If everyone voted for the seven to 10 players they felt were most qualified, a consensus would form around the guys that most agree on. No real mistakes would be made (my bottom five are going to differ from yours and his and hers) and the ballot would be deeper because far fewer players would fall off. This would make it easier for everyone to vote for seven to 10 players. They really should make the threshold to stay on five votes (one percent) not five percent. Several players have been elected by the BBWAA starting with less than five percent of the vote, before that rule was put in place.

Also, what’s the harm if a borderline guy goes in? The point of the place is to honor people. You don’t water it down by adding a few borderline guys. You water it down by letting Frankie Frisch and his cronies vote all of their buddies in.

Finally, this is a pretty deep ballot. There are eight Hall of Merit inductees on the ballot, one solid new candidate and Lee Smith. It’s not very tough to come up with 10, even if I wasn’t trying to be inclusive.

Are you a Small Hall or Big Hall person? It makes a Big Difference.

Tim Raines

Although Tim Raines was voted into the “THT Hall,” there were a couple of writers who didn’t vote for Rock. One was Brad Johnson (who voted for just four players):

My decision to leave Raines off the ballot was a simple matter of preference. I’m a small Hall guy but I like guys who are super elite during their peak more than players who are great for a long period of time. If you set an arbitrary line at 7+ WAR as a super elite year, he had one. Bagwell, who’s the most comparable guy in total value who I voted for, had five, as well as two-three seasons above eight WAR (depending on which WAR you like more). Not a rigorous analysis, but there it is.

With that said, I flip back and forth on my opinion of Raines pretty frequently. When in doubt, I vote No. How many years do I have left to change my mind?

Another was Ben Pritchett:

I understand that longevity and nostalgia play a role in any and every Hall of Fame vote, but I can’t seem to enshrine Tim Raines as a hall-of-famer now or ever. Maybe it’s also my youth, but I just don’t get the appeal of Tim Raines. I read over his statistics and accolades, and I’m not overly impressed. To me, he’s a dressed-down version of Kenny Lofton.

I must first say that Kenny Lofton is not a Hall-of-Famer in my opinion either, but Lofton at least has four Gold Gloves. Tim Raines has none. Lofton is a career .299 hitter to Raines’ .294 batting average. All-Star appearances are pretty even at just six for Lofton and secen for Raines. Raines has no MVP awards and hasn’t finished higher than fifth in the voting. His gaudy run and stolen base numbers can be attributed to his lengthy 23-year career.

Now, I’m not going to totally discount the fact that Raines was a great player for at least 10 years and a good player the other 13, but I can’t justify Kenny Lofton, who put up similar statistics in 17 years, as a Hall-of-Famer. Since there won’t be a Lofton on my ballot, then there shouldn’t be a Raines either.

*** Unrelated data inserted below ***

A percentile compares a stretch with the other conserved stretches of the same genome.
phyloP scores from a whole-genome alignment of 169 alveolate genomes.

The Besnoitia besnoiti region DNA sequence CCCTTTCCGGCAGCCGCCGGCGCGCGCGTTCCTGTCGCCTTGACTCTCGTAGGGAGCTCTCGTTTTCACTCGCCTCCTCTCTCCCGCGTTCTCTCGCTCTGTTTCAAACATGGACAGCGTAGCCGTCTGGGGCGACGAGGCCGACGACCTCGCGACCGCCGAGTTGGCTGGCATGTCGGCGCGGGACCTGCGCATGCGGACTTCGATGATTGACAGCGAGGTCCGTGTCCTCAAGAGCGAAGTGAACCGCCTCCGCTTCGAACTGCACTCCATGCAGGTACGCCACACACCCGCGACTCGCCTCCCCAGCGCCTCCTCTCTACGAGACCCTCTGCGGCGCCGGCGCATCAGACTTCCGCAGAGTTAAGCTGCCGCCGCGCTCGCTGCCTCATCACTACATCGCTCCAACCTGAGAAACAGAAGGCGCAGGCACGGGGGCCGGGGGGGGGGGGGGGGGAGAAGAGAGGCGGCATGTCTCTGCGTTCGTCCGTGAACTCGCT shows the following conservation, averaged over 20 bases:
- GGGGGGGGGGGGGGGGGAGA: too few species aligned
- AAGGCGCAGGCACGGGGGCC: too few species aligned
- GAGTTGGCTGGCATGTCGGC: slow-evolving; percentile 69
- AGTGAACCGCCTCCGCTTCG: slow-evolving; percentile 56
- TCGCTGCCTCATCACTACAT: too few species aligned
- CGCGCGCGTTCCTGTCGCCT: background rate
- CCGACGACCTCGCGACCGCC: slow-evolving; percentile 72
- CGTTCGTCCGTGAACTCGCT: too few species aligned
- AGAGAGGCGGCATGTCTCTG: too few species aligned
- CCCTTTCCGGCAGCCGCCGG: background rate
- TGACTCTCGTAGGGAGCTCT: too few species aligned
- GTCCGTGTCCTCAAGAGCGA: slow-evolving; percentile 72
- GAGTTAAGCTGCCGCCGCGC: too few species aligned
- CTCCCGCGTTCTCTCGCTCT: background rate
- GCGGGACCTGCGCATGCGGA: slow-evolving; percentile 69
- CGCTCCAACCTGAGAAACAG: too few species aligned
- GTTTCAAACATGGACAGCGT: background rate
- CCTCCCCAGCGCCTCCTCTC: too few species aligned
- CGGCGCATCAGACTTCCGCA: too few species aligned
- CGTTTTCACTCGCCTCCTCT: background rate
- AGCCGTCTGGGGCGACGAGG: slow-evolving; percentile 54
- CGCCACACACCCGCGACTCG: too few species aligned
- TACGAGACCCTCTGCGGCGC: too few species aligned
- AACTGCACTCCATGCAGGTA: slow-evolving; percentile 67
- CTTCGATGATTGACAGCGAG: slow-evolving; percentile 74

Mark McGwire

I didn’t ask for comments about Mark McGwire from our writers, because I think we all know the issue here. Speaking for myself, I didn’t vote for the guy. He has admitted that he took steroids, and I don’t believe his playing record would qualify him for the Hall without them (unlike, for instance, Barry Bonds or Roger Clemens). So I didn’t vote for him.

Might I change my mind about this? Absolutely. In fact, if this were McGwire’s last year on the ballot, I might have voted for him. But the steroids issue is nuanced and difficult. Although I’m sick and tired of talking about it, I can’t make it go away. Time brings wisdom; let’s see what it brings McGwire.

Edgar Martinez

And then there’s the issue of the greatest designated hitter to make the ballot so far, Edgar Martinez. I asked Richard Barbieri why he didn’t vote for Martinez, and this is Rich’s reply:

According to the usually reliable Baseball-Reference.com, Edgar Martinez hit just .317 with a .965 OPS against the Yankees in 138 games. I can only conclude that is a mistake. As far as I remember—and I watch a lot of Yankee games—every time Martinez came up against the Yankees (and especially the otherwise untouchable Mariano Rivera) he would boom an outfielder-splitting double into the gap.

So why not vote for Martinez? I simply cannot bring myself to vote for a man who did not play more than 100 games in the major leagues until he was 27 (admittedly through no fault of his own) and essentially abdicated any defensive responsibilities upon turning 30. I don’t know if the Mariners regarded Martinez as too fragile or too iron-gloved to play the field—I suspect it is the former—but it raises serious questions about the value he generated. Edgar Martinez was one of the greatest hitters I ever saw. But he doesn’t belong in the Hall of Fame.

Evaluating the designated hitter position is a tricky thing. WAR takes one approach; other systems take other approaches. Over time, we might come to some broad consensus about the value of a batter who never plays in the field, but we’re not there yet.

On occasion I’ve seen a comparison that bugs me: the idea that voters who don’t vote for DHs shouldn’t vote for relief pitchers either. Folks seem to think that DHs and RPs are both “less than full” players and belong in the same bucket for Hall of Fame consideration. I think that’s a false, simple-minded analogy.